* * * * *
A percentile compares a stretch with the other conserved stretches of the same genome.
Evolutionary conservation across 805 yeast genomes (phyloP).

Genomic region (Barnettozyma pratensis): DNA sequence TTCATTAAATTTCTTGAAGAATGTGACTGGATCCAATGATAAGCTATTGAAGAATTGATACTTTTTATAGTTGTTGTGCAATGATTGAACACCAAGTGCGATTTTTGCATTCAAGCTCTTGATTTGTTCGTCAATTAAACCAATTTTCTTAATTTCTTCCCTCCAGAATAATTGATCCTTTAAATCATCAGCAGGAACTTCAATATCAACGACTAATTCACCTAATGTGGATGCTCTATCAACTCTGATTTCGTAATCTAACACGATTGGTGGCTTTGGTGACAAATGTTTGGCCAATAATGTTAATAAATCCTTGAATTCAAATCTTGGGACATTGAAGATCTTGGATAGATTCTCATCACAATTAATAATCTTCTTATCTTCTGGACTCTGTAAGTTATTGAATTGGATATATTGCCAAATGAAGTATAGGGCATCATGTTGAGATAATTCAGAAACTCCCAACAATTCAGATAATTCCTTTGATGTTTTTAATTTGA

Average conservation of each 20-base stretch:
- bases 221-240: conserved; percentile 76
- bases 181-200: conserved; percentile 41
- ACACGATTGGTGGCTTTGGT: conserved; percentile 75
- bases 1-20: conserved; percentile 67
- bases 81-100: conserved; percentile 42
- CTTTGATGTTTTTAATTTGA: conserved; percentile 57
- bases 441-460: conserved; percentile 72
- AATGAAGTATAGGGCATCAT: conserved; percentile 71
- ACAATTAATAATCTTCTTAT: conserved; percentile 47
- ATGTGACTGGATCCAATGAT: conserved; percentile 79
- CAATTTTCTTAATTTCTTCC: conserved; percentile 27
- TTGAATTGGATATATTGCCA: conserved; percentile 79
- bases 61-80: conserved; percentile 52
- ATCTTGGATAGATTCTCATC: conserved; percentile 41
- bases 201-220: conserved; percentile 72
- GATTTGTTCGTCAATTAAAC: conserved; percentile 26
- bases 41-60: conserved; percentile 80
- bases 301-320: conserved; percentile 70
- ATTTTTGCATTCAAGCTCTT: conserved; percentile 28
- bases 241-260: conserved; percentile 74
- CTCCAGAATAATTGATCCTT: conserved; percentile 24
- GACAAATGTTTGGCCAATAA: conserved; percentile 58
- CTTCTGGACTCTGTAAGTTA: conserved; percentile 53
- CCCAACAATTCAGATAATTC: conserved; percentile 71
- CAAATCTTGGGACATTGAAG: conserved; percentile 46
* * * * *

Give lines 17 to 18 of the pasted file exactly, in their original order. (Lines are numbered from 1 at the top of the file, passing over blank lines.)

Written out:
- bases 61-80: conserved; percentile 52
- ATCTTGGATAGATTCTCATC: conserved; percentile 41